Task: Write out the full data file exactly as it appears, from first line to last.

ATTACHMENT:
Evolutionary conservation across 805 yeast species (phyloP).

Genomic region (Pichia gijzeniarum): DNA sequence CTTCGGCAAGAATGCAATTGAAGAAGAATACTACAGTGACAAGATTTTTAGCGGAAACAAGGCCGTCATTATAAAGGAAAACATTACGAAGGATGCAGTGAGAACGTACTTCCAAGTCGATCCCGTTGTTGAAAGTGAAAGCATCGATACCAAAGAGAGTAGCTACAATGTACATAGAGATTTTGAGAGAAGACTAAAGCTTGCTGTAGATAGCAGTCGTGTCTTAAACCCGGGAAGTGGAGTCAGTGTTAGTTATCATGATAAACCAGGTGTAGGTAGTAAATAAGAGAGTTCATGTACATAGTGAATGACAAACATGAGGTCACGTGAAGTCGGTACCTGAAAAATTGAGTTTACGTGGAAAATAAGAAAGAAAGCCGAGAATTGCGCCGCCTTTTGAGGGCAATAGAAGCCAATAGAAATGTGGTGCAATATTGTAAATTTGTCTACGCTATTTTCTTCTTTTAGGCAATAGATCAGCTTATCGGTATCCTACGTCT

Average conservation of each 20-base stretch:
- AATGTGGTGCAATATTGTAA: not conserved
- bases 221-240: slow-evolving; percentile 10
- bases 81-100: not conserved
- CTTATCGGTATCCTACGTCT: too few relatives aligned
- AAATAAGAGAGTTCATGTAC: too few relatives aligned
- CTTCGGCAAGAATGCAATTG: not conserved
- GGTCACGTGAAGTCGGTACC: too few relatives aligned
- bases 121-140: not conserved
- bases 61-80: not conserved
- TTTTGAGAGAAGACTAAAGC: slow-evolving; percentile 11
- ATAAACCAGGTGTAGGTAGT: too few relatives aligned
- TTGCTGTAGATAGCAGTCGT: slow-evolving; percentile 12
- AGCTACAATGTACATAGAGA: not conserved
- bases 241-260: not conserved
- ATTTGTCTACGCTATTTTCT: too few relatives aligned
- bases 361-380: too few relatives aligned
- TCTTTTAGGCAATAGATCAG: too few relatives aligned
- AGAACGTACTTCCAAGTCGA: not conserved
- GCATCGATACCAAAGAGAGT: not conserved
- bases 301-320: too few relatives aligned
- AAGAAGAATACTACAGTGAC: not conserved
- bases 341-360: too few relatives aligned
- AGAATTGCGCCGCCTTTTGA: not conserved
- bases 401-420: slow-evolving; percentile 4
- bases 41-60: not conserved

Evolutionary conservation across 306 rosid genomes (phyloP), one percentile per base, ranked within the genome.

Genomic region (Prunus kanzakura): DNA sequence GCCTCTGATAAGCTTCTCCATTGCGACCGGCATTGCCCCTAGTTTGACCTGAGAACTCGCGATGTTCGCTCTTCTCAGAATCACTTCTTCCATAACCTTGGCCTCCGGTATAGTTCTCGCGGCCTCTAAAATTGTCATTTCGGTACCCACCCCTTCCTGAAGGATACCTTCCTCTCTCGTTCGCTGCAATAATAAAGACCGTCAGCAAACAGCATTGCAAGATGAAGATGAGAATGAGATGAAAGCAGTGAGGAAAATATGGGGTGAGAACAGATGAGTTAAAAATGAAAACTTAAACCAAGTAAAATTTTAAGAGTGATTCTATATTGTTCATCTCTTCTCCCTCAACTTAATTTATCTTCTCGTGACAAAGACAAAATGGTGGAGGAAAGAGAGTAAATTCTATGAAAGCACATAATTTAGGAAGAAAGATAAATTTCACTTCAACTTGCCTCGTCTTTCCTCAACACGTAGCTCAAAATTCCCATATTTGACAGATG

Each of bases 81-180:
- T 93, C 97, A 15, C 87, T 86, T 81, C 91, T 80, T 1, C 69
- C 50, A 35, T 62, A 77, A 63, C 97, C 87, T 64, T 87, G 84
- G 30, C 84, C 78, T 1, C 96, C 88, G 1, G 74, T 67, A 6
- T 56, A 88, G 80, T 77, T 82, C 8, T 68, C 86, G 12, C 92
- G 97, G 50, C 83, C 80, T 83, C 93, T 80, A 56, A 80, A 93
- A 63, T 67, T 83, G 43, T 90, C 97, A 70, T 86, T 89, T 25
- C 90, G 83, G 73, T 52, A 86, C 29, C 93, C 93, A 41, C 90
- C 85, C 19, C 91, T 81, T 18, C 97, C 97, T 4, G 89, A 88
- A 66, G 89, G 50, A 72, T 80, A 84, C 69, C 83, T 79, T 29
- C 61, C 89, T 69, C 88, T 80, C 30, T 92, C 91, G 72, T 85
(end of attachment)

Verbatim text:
Evolutionary conservation across 805 yeast species (phyloP).

Genomic region (Pichia gijzeniarum): DNA sequence CTTCGGCAAGAATGCAATTGAAGAAGAATACTACAGTGACAAGATTTTTAGCGGAAACAAGGCCGTCATTATAAAGGAAAACATTACGAAGGATGCAGTGAGAACGTACTTCCAAGTCGATCCCGTTGTTGAAAGTGAAAGCATCGATACCAAAGAGAGTAGCTACAATGTACATAGAGATTTTGAGAGAAGACTAAAGCTTGCTGTAGATAGCAGTCGTGTCTTAAACCCGGGAAGTGGAGTCAGTGTTAGTTATCATGATAAACCAGGTGTAGGTAGTAAATAAGAGAGTTCATGTACATAGTGAATGACAAACATGAGGTCACGTGAAGTCGGTACCTGAAAAATTGAGTTTACGTGGAAAATAAGAAAGAAAGCCGAGAATTGCGCCGCCTTTTGAGGGCAATAGAAGCCAATAGAAATGTGGTGCAATATTGTAAATTTGTCTACGCTATTTTCTTCTTTTAGGCAATAGATCAGCTTATCGGTATCCTACGTCT

Average conservation of each 20-base stretch:
- AATGTGGTGCAATATTGTAA: not conserved
- bases 221-240: slow-evolving; percentile 10
- bases 81-100: not conserved
- CTTATCGGTATCCTACGTCT: too few relatives aligned
- AAATAAGAGAGTTCATGTAC: too few relatives aligned
- CTTCGGCAAGAATGCAATTG: not conserved
- GGTCACGTGAAGTCGGTACC: too few relatives aligned
- bases 121-140: not conserved
- bases 61-80: not conserved
- TTTTGAGAGAAGACTAAAGC: slow-evolving; percentile 11
- ATAAACCAGGTGTAGGTAGT: too few relatives aligned
- TTGCTGTAGATAGCAGTCGT: slow-evolving; percentile 12
- AGCTACAATGTACATAGAGA: not conserved
- bases 241-260: not conserved
- ATTTGTCTACGCTATTTTCT: too few relatives aligned
- bases 361-380: too few relatives aligned
- TCTTTTAGGCAATAGATCAG: too few relatives aligned
- AGAACGTACTTCCAAGTCGA: not conserved
- GCATCGATACCAAAGAGAGT: not conserved
- bases 301-320: too few relatives aligned
- AAGAAGAATACTACAGTGAC: not conserved
- bases 341-360: too few relatives aligned
- AGAATTGCGCCGCCTTTTGA: not conserved
- bases 401-420: slow-evolving; percentile 4
- bases 41-60: not conserved

Evolutionary conservation across 306 rosid genomes (phyloP), one percentile per base, ranked within the genome.

Genomic region (Prunus kanzakura): DNA sequence GCCTCTGATAAGCTTCTCCATTGCGACCGGCATTGCCCCTAGTTTGACCTGAGAACTCGCGATGTTCGCTCTTCTCAGAATCACTTCTTCCATAACCTTGGCCTCCGGTATAGTTCTCGCGGCCTCTAAAATTGTCATTTCGGTACCCACCCCTTCCTGAAGGATACCTTCCTCTCTCGTTCGCTGCAATAATAAAGACCGTCAGCAAACAGCATTGCAAGATGAAGATGAGAATGAGATGAAAGCAGTGAGGAAAATATGGGGTGAGAACAGATGAGTTAAAAATGAAAACTTAAACCAAGTAAAATTTTAAGAGTGATTCTATATTGTTCATCTCTTCTCCCTCAACTTAATTTATCTTCTCGTGACAAAGACAAAATGGTGGAGGAAAGAGAGTAAATTCTATGAAAGCACATAATTTAGGAAGAAAGATAAATTTCACTTCAACTTGCCTCGTCTTTCCTCAACACGTAGCTCAAAATTCCCATATTTGACAGATG

Each of bases 81-180:
- T 93, C 97, A 15, C 87, T 86, T 81, C 91, T 80, T 1, C 69
- C 50, A 35, T 62, A 77, A 63, C 97, C 87, T 64, T 87, G 84
- G 30, C 84, C 78, T 1, C 96, C 88, G 1, G 74, T 67, A 6
- T 56, A 88, G 80, T 77, T 82, C 8, T 68, C 86, G 12, C 92
- G 97, G 50, C 83, C 80, T 83, C 93, T 80, A 56, A 80, A 93
- A 63, T 67, T 83, G 43, T 90, C 97, A 70, T 86, T 89, T 25
- C 90, G 83, G 73, T 52, A 86, C 29, C 93, C 93, A 41, C 90
- C 85, C 19, C 91, T 81, T 18, C 97, C 97, T 4, G 89, A 88
- A 66, G 89, G 50, A 72, T 80, A 84, C 69, C 83, T 79, T 29
- C 61, C 89, T 69, C 88, T 80, C 30, T 92, C 91, G 72, T 85